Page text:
“Where are you bound, Sir Knight?” John of Brienne called in a strong baritone.
Sir Nicholas turned in his tracks to face his leader. “I go to hear the Franciscan. He speaks tonight to all who would listen to his words.”
Before Sir John could voice his assent, Cardinal Pelagius stepped from the deep shadows cast by the shrouded tents to interrupt. “If your soul is plagued by doubt, Sir Nicholas, I would lend an ear. There is no need to seek comfort beyond the camp.”
Nicholas’ frown was lost in the dark expanse between the holy man and where the knight stood. A breeze stirred the hem of his deep blue mantle, lifting it in waves like the sea, and blew the dun sands over his black kid boots. “I beg pardon, Your Eminence, but I would hear news of the Empire as well as the Franciscan’s views.”
The Cardinal stood bathed by the light of the full moon. His frown was fleeting, but the two knights caught the annoyance tinged with jealousy written briefly on his countenance. “With my blessing, my son,” he replied brittlely. Sir Nicholas bowed his head to the very fraction required by propriety, as the Cardinal bestowed a brusque and grudging blessing from between stiff lips.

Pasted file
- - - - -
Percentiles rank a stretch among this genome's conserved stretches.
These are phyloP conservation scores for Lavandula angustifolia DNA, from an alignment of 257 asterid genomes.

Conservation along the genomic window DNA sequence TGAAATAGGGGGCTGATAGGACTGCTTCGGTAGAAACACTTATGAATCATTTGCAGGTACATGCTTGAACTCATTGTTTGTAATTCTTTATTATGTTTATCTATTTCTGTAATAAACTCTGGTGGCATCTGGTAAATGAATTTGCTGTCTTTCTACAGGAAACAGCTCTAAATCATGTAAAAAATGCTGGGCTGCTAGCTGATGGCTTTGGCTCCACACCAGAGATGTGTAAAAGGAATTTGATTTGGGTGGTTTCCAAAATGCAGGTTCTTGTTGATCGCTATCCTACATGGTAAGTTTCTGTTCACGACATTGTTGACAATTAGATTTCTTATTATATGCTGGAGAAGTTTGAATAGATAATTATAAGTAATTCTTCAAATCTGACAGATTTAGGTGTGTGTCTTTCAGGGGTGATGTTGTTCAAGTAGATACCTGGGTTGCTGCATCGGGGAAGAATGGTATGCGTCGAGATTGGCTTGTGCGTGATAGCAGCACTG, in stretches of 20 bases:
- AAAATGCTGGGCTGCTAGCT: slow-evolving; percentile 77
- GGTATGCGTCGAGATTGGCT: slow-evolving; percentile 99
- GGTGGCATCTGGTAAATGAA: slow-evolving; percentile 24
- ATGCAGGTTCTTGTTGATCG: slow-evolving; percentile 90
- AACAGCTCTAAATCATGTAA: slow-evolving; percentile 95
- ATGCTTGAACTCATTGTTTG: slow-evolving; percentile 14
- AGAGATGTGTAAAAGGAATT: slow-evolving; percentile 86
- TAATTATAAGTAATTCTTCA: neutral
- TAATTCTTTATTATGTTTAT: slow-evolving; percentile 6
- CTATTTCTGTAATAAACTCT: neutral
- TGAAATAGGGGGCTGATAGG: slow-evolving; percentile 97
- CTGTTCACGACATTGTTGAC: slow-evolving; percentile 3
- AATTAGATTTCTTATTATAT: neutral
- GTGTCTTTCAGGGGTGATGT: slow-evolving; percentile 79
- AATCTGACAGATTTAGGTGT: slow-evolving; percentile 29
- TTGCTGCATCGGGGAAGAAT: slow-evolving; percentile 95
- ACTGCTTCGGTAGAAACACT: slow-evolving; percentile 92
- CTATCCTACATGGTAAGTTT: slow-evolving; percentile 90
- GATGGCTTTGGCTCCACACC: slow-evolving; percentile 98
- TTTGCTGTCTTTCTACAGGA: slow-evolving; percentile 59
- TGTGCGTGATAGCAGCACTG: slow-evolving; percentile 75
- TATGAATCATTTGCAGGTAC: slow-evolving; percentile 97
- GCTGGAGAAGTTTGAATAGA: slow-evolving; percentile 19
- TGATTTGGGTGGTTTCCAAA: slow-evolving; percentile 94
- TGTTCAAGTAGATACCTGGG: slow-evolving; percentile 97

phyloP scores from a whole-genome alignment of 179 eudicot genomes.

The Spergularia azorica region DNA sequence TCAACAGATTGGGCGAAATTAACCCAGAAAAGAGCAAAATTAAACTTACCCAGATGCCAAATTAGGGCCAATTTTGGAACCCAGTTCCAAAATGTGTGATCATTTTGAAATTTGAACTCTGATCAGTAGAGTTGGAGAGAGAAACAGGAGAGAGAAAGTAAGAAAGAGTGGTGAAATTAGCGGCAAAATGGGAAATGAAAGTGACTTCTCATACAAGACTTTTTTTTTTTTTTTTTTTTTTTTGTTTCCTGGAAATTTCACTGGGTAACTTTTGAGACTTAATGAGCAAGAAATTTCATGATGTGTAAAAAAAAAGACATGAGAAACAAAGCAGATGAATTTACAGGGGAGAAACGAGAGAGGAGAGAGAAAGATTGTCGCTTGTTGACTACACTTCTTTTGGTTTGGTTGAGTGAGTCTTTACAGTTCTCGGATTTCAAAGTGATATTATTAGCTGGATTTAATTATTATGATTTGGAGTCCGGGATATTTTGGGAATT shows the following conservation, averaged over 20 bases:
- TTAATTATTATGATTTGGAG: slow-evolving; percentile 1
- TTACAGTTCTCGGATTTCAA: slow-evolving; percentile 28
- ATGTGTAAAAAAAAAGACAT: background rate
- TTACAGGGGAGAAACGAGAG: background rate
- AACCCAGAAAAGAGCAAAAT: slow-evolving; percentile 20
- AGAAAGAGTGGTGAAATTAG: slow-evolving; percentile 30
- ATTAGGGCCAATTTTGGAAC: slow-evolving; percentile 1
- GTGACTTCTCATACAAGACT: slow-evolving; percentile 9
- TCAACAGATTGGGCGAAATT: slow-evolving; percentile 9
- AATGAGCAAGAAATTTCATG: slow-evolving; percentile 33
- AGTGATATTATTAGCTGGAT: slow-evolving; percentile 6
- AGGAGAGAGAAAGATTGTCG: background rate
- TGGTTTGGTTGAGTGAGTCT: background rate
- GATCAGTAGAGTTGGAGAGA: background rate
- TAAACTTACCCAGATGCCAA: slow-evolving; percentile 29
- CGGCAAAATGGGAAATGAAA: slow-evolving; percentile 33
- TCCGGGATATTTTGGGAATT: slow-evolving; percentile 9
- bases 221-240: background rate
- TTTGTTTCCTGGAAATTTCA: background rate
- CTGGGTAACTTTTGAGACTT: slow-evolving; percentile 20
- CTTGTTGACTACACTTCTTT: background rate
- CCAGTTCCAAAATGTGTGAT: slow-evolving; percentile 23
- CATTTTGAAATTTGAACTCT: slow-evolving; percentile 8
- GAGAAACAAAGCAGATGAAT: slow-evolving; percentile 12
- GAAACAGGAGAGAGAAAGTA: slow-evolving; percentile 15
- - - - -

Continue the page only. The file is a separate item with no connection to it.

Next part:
“If you will excuse me then, Your Eminence, Sir John.”
The Cardinal bowed his head rigidly in return and stalked off, raising a cloud of fine sand to cling to his crimson robes, like dust motes in the russet light of sunset.
The two knights watched in companionable silence until the Cardinal rounded the large central command tent and was once again swallowed by the shadows. John of Brienne sidled even closer to Nicholas de Brabant and lowered his voice to a conspiratorial whisper. Sound traveled freely in the desert, and his words were meant for the young knight’s ears alone.
“He is a dangerous man, young knight, who jealously guards his power. Do not anger him.”
“I shall do my utmost best to keep myself at a safe distance, monseigneur,” Sir Nicholas promised in a low voice. “Would you join me tonight?”
“I trow my tolerance for holy men is at a low ebb this evening, Sir Nicholas,” Sir John replied with a slight grin. “Take yourself there with my blessing, and bring back news of the Continent if it pleases you.”